The BMRC clinical assessment rating for meningitis was grade I for 19 patients (18.8%), grade II for 74 patients (73.3%), and grade III for eight patients (7.9%). The onset of treatment was within the 24 h of admission in 79 patients (78.2%). In 56 patients (54.9%) M. tuberculosis was also isolated from extraneural samples (sputum, bronchoalveolar lavage, pleural effusion, suppurative lesions). Six patients had positive documented blood cultures. Twelve patients (11.8%) had a simultaneous diagnosis of another AIDS-defining illness, and 77.8% had neuroimaging alterations. The global mortality during hospitalization was 63.3% (64 patients).
Forty-nine isolates (48.5%) were not resistant to any drug and 42 (41.6%) were multidrug-resistant strains. Three patients had isolated resistance to isoniazid, four to streptomycin, and three to isoniazid plus pyrazinamide or ethambutol. Infection with multidrug-resistant strains was more frequent in patients with previous incomplete or ongoing non-compliant antituberculous treatment (odds ratio 3.09; 95% confidence interval 1.34–7.08; P < 0.05). The proportion of infection by these strains was similar in patients with less than 50 CD4 T cells/μl and in those with more than 50 cells/μl (P > 0.05).
According to the primary criteria in univariate analysis (Table 1), the following variables were associated with death during hospitalization: BMRC grade II or III at admission, a CD4 T-cell count less than 50 cells/μl and infection caused by multidrug-resistant strains. The three variables remained associated when included in a multivariate logistic regression model.
The high frequency of multidrug-resistant strains in our population allowed us to have an adequate number of patients to show statistically the impact of the infection with these strains on the mortality rate of the disease. The higher mortality rate in patients with multidrug resistant TM may be attributable to the failure of first-line drugs to control the infection and the delay before the susceptibility pattern is known and adequate therapy instituted. When instituted, the treatment of multidrug-resistant TM is less effective because second-line drugs have, with the exception of ethionamide, low CSF penetration [3,4]. In this clinical setting, investigation for new drugs with good CSF penetration is urgently needed.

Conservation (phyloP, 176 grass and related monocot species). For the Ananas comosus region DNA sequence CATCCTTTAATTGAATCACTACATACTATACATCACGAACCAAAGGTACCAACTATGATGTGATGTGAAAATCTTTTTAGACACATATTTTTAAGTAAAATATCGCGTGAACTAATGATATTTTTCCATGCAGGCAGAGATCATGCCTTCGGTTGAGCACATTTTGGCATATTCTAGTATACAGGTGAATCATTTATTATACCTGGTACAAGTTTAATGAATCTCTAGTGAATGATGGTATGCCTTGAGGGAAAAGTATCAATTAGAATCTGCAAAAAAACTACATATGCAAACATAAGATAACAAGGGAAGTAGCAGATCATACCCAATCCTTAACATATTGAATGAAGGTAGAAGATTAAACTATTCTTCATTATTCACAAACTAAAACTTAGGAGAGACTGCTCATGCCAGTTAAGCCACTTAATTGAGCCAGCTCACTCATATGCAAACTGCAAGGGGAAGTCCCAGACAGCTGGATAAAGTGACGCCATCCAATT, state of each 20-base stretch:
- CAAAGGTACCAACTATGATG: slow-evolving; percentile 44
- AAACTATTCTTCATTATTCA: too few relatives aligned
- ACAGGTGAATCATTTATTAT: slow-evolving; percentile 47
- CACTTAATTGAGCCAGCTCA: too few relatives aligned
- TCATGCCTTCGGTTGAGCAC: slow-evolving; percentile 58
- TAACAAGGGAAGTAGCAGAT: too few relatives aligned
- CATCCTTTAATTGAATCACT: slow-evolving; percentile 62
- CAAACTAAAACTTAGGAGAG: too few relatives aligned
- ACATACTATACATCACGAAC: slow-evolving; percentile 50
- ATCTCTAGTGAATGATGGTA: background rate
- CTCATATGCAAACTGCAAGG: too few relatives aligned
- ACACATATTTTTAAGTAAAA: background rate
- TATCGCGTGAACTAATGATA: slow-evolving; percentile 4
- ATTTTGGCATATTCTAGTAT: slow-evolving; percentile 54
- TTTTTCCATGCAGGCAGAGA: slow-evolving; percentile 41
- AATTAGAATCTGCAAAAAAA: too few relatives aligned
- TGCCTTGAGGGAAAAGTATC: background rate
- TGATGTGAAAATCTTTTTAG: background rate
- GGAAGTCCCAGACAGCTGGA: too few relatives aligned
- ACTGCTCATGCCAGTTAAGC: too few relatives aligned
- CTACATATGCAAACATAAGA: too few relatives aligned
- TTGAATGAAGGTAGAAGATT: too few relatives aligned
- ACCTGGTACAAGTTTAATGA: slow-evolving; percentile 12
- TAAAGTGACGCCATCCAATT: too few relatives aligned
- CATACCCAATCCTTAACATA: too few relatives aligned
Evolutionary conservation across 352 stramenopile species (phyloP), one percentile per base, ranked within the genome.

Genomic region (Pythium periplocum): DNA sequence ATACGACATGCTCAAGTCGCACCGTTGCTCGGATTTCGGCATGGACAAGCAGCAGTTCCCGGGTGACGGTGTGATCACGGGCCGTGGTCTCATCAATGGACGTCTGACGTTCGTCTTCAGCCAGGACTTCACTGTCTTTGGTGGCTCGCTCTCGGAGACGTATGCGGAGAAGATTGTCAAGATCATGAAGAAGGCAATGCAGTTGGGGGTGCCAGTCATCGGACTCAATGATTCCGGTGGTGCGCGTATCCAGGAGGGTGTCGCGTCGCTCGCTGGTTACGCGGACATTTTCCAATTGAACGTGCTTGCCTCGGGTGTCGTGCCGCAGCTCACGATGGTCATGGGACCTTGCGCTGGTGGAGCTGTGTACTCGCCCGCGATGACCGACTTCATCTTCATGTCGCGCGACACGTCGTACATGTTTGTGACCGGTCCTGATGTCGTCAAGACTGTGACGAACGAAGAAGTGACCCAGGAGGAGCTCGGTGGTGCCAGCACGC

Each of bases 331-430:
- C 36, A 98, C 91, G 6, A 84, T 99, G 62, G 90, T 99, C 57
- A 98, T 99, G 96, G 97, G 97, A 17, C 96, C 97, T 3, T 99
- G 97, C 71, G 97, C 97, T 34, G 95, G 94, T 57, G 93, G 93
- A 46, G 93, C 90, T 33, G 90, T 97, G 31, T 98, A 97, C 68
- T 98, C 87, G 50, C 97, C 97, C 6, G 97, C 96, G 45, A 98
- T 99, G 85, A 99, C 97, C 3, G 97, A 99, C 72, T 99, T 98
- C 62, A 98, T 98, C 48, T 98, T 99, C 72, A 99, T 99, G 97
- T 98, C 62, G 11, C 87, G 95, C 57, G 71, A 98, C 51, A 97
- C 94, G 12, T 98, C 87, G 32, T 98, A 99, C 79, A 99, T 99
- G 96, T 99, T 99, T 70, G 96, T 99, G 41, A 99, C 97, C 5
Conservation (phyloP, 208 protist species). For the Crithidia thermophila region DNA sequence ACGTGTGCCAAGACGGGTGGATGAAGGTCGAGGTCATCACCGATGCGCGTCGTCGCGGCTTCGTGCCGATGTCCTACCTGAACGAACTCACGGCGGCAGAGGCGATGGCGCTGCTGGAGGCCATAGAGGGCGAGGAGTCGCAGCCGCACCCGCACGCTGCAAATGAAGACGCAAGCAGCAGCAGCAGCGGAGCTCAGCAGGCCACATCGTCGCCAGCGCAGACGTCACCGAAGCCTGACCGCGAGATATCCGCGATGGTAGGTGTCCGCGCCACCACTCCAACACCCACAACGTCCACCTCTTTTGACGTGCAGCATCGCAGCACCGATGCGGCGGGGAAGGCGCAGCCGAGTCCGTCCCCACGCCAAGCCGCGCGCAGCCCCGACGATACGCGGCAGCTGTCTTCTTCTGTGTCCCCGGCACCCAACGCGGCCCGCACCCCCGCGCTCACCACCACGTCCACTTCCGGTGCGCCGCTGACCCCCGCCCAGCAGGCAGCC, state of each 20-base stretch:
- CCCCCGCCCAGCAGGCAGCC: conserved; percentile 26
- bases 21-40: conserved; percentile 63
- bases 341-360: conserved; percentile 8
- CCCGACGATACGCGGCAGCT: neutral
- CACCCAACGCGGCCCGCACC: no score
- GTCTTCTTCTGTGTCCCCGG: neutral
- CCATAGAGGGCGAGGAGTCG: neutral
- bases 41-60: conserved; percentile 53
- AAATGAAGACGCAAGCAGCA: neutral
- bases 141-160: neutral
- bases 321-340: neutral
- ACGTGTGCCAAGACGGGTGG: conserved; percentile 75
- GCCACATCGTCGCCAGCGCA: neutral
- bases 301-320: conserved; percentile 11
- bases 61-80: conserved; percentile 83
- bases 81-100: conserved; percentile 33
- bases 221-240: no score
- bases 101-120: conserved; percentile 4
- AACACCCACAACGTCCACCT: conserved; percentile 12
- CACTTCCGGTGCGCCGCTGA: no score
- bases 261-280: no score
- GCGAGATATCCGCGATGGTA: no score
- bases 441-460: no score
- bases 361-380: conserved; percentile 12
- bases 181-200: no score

HIV-infected patients with TM constitute an heterogeneous group. As shown in the multivariate analysis, a CD4 T-cell count less than 50 cells/μl is associated with a higher mortality rate. This fact is independent of the infection by multidrug-resistant strains and may suggest that HIV-infected patients included in series of TM should be stratified according to the CD4 T-cell count when analysing the mortality rate.
As a result of the retrospective design of our study, the evaluation of drug combinations for the treatment of multidrug-resistant strains and reporting the frequency of long-term disability in the surviving patients after hospitalization were not possible.
The identification of risk factors related to infection by multidrug-resistant strains was beyond the scope of this study. Although epidemiological data regarding a family history of tuberculosis and confinement to penal institutions could not be evaluated because of logistical constraints, our institution assists a marginalized population that can be reflected in the high frequency of non-compliance with treatment, as directly observed therapy is an uncommon policy in our country .
In conclusion, interventions that reduce the transmission of multidrug-resistant strains and improve adherence to first and second-line antituberculous regimens are required to reduce the burden of this disease among HIV-positive patients in Argentina.